Our Students Deserve No Less

(Official Department of Education Photo by Joshua Hoover)

“My chief message today is a sobering one,” said Secretary Duncan yesterday at the annual Federal Student Aid conference in Las Vegas, Nev. “I want to ask you, and the entire higher education community, to look ahead and start thinking more creatively—and with much greater urgency—about how to contain the spiraling costs of college and reduce the burden of student debt on our nation’s students.”

Duncan called for a national conversation on the issue, and noted that containing the cost of college and student debt will always be some of the most controversial and thankless work in all of higher education. He went on to explain that:

With higher productivity and better accountability, institutions of higher education can boost both quality and access and constrain costs, all at the same time. In the era of the knowledge economy, the urgency of controlling college costs is not at odds with the urgency of increasing college attainment. Both goals are necessary if society is to do all it can to help more Americans succeed and thrive in the global job market.

Duncan acknowledged that for too many students and families that the cost of college is a serious and growing problem. He pointed out the Obama Administration’s unprecedented commitment to helping students pay off their student debt, including the recently announced Pay As You Earn proposal to help make student loan debt more manageable. “All told, federal support for increased college access has expanded more in the last three years than at any period since the years following the passage of the GI bill,” the Secretary said.

To those in attendance at the conference, Secretary Duncan called for creativity and a commitment to help contain the growth of college costs and student debt. “Our students deserve no less,” he said.

Click here to read the entire speech.

Nine Back-to-School Financial Tips for College Students

Ed. Note: For college students around the country, the newness of the fall semester is probably starting to wear off. And while the admission process may seem like a distant memory, now is a good time to ensure you’re prepared for financial success during this and future semesters. Nicole Callahan, a 2011 college graduate, and a new employee at ED’s Office of Federal Student Aid offers these quality tips to keep you financially focused during the coming year.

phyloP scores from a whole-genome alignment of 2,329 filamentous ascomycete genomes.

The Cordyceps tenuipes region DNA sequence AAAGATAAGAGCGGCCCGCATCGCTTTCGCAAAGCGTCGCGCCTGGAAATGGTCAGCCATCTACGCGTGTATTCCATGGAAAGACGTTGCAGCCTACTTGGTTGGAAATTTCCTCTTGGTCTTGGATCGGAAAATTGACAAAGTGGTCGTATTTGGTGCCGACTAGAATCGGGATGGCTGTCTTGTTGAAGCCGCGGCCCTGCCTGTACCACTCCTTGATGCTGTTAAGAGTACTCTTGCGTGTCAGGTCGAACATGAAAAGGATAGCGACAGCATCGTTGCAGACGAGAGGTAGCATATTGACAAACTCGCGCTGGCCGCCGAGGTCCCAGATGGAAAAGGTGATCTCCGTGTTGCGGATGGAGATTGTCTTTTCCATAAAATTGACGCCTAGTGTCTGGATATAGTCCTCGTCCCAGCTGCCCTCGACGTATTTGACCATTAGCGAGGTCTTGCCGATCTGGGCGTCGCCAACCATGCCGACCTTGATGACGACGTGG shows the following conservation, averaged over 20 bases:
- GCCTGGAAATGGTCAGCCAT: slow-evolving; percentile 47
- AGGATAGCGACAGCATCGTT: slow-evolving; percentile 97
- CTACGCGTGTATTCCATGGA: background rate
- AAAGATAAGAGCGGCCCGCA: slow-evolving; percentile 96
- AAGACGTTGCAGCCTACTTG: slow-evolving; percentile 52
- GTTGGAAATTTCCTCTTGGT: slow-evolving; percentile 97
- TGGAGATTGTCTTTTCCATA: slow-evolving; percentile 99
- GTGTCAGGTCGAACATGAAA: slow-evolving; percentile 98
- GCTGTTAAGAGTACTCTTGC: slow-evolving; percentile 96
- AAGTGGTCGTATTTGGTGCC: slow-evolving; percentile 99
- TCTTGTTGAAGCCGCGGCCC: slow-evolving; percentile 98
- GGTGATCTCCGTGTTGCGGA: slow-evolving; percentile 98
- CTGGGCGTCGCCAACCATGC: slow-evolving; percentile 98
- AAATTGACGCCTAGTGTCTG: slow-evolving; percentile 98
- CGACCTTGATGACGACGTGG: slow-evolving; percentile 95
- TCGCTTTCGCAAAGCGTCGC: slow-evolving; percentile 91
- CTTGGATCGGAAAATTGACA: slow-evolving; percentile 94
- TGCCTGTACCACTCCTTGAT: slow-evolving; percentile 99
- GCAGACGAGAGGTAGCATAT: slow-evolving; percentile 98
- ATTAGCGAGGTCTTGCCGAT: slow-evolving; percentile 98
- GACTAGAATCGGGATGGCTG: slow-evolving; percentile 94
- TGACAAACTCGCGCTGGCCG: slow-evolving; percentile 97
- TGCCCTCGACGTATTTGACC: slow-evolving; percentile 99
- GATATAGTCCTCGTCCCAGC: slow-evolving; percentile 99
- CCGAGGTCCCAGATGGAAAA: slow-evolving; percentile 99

9. Check in with your school’s financial aid office – All schools have different requirements when it comes to financial aid. Make sure that your school has an updated version of your FAFSA and any other required paperwork so that your financial aid is not delayed.

Financial Aid8. Keep your eyes open – Don’t wait until your tuition bill is due to start thinking about applying for scholarships. There are scholarships available throughout the year. Check with your school’s financial aid office or your local library to find out what is available. You can also search for scholarships online.

7. Consider Federal loans first – When grants and scholarships aren’t enough, many students apply for student loans to help finance their education. Start with Federal loans that often have lower interest rates and flexible repayment options. To apply for Federal loans, start by completing the FAFSA.

6. Keep track of what you borrow – Remember that eventually, you will have to pay back your student loans, so only borrow what you need to get you through school. The National Student Loan Data System (NSLDS) is a great way to keep track of all the Federal Loans you have borrowed. For private loans, you should check with your lender.

5. Ask about student discounts – When shopping, always ask about student discounts. You can get great deals on everything from laptops to airline tickets just by being a student.

4. Get what you paid for – From concerts to plays to recreational sports teams, most colleges provide a number of services for free. Save yourself money by using the services you already paid for such as a meal plan, the gym or the health center on your campus.

3. Do it yourself – Don’t waste money on things you can do yourself. Instead of stopping into the local coffee shop every morning or going out for dinner, try brewing coffee at home and learning to cook. They may be small expenses, but the savings will add up.

2. Put things into perspective – Take a typical Friday night: you and your friends order pizza ($15), head out to see that hilarious new movie that just came out ($10) and then share a cab back to campus ($7). How many hours would you have to spend at your work-study or part-time job to pay for your night out? Was it worth it?

1. Keep track – Using credit and debit cards make it easy to lose track of what you spend. Make a monthly budget. Divide your spending into categories (food, clothing, entertainment etc.) and set limits on the amount you spend on each. It will prevent you from going overboard.

Nicole Callahan
Office of Federal Student Aid